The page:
It takes not a small amount of courage to challenge one of the legs of the three-legged stool, and that's especially true for the court, which arguably wields the least amount of power. After all, that's how cases of wrongful conviction begin â€" with something going wrong in the investigation and prosecution phases.

Bejing's Supreme People's Court â€" Photo: ONUnicorn

When problems arise, certain cases can be returned for supplementary investigation to the initial public safety agency. But that often still fails to change the result, and sometimes the law enforcement agency pressures the court administrator to agree with their opinion, ostensibly in the interest of maintaining stability. Many wrongful convictions have happened this way.

"At the trial stage, it may happen that certain indictable cases are lacking key evidence, or the evidence was not collected in accordance with law," says Chinese Supreme Court president Zhou Qiang. "Therefore, these cases simply don't meet the requirements of "clear case facts with ample evidence," and the court is stuck. It can neither convict nor acquit the defendant. In a case where the sentence is forced out, this may lead to a miscarriage of justice, whereas if the accused is to be let off, the court may also endure enormous pressure from all sectors of society. This is why the defendants tend to suffer overlong detention, and this also causes public discontent."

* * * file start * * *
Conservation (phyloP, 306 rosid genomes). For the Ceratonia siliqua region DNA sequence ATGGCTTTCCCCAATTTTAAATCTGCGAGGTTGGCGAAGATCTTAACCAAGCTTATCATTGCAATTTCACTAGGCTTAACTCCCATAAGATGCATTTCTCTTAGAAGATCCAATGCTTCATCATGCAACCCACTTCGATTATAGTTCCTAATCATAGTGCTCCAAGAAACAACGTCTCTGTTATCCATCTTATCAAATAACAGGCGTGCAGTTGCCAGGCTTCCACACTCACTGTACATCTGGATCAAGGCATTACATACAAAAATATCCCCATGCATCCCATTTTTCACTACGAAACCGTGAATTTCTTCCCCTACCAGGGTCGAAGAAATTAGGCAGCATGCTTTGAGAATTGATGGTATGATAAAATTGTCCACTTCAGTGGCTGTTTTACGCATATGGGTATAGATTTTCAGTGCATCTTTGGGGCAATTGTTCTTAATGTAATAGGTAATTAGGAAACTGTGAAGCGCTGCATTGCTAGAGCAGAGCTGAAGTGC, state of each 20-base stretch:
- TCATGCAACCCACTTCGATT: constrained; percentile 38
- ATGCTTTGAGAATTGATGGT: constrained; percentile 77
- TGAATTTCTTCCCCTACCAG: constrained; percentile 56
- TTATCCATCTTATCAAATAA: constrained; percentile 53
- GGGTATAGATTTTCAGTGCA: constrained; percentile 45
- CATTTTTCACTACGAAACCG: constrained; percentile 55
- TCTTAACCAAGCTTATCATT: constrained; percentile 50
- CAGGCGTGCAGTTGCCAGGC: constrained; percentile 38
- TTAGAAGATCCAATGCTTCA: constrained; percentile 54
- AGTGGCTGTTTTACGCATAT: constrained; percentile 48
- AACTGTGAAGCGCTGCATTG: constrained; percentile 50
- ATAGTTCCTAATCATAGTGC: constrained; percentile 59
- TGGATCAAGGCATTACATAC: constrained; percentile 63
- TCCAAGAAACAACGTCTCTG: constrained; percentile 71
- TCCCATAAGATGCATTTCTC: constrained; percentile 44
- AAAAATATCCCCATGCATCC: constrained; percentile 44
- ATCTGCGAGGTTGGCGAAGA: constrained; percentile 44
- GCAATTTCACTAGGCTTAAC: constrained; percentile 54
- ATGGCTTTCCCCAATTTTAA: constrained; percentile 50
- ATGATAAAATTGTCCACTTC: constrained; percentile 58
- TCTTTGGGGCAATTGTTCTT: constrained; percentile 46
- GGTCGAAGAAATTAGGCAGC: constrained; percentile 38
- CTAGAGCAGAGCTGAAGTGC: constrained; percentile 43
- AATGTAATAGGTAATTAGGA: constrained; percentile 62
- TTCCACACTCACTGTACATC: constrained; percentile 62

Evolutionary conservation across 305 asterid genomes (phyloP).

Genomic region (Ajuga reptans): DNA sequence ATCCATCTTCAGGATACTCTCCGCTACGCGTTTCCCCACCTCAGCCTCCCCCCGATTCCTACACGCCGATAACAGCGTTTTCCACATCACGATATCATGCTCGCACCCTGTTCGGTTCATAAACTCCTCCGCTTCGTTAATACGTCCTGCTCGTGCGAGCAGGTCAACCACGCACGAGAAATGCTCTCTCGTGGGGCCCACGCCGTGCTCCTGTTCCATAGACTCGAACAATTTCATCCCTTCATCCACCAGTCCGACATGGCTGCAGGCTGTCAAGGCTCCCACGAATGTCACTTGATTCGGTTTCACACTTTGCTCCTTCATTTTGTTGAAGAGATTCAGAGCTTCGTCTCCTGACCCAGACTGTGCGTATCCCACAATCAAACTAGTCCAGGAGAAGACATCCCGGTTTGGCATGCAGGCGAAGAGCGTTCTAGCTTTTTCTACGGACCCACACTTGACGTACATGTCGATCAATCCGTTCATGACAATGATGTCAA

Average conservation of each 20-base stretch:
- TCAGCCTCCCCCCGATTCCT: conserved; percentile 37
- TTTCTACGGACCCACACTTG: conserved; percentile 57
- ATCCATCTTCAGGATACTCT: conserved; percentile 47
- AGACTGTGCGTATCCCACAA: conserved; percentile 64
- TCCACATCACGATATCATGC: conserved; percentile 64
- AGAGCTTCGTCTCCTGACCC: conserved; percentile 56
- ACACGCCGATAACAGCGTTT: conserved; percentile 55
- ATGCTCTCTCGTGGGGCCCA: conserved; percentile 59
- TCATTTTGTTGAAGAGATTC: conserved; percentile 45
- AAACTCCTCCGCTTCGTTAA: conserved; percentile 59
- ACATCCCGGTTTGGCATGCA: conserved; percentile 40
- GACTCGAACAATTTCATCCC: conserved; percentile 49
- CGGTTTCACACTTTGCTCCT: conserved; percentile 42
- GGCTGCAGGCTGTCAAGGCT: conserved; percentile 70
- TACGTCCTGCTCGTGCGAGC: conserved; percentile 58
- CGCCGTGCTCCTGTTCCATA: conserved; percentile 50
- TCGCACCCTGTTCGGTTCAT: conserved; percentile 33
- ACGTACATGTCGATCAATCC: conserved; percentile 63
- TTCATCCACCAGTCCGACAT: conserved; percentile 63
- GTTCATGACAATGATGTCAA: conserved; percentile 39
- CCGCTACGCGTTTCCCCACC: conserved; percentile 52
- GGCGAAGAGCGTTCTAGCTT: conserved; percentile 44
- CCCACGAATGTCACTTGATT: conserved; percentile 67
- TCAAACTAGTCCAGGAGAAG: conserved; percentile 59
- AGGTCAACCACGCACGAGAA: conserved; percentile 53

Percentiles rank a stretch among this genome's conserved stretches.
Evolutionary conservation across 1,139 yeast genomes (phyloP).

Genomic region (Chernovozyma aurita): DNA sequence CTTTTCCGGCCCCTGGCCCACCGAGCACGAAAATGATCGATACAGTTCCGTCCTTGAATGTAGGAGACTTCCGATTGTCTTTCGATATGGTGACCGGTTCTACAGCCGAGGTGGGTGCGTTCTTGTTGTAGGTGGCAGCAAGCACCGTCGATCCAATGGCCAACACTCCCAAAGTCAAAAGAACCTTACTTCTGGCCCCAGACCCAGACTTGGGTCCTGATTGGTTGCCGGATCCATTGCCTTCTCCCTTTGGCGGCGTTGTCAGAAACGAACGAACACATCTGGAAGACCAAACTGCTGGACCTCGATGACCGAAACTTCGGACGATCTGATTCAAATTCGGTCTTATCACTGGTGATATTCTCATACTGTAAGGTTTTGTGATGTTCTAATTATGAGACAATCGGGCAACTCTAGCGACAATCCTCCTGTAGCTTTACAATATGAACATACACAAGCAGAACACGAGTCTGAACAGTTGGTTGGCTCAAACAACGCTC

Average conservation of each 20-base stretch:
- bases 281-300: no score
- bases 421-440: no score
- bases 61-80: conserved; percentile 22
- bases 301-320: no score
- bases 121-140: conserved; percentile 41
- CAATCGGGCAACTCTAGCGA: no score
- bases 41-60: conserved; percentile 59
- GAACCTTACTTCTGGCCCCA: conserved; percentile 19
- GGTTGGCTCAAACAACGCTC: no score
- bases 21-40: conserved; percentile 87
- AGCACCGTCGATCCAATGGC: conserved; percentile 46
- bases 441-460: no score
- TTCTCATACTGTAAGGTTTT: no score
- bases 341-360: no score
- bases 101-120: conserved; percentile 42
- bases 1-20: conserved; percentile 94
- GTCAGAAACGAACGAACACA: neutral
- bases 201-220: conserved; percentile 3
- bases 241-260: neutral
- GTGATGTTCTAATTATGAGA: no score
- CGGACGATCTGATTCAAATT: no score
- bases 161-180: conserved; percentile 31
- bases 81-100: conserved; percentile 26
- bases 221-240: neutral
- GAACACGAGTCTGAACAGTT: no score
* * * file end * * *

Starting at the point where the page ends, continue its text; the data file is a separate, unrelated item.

It is because the court is last in the procedural chain that it becomes the object of public anger. And because public security is almighty while the court is weak, regulations for investigations are often compromised.

Revised Criminal Procedure Law in 2012 made some progress on certain concepts and principles such as "presumption of innocence" and "reasonable doubt." But the specific provisions still give unchecked power to the investigative branches, leaving too much room for unregulated investigation. For instance, even if an investigator's procedure for evidence collection was flawed, he can still use the same evidence as long as he makes a reasonable explanation. Even when there is reasonable doubt, a court dare not acquit a defendant right away.

Every citizen can benefit from a sound system, and anybody can be a victim to an unfair one â€" even the police themselves. Consider the the notorious case of Du Peiwu, a police officer who was accused of killing his wife and one of her colleagues. He was tortured during interrogation by his own and narrowly escaped the death penalty when the real culprit was found.

It's obvious how important a virtuous legal system is in upholding justice and in protecting human rights. The key to solving China's judicial lack of credibility is to rebuild the system. The allocation of power needs to be readjusted and optimized, in which the court and judges become the center of legal proceedings.

*Li Yongjun is a law professor at Jilin University.

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European Debt? The First Question For Merkel's Successor

Across southern Europe, all eyes are on the German elections, as they hope a change of government might bring about reforms to the EU Stability Pact.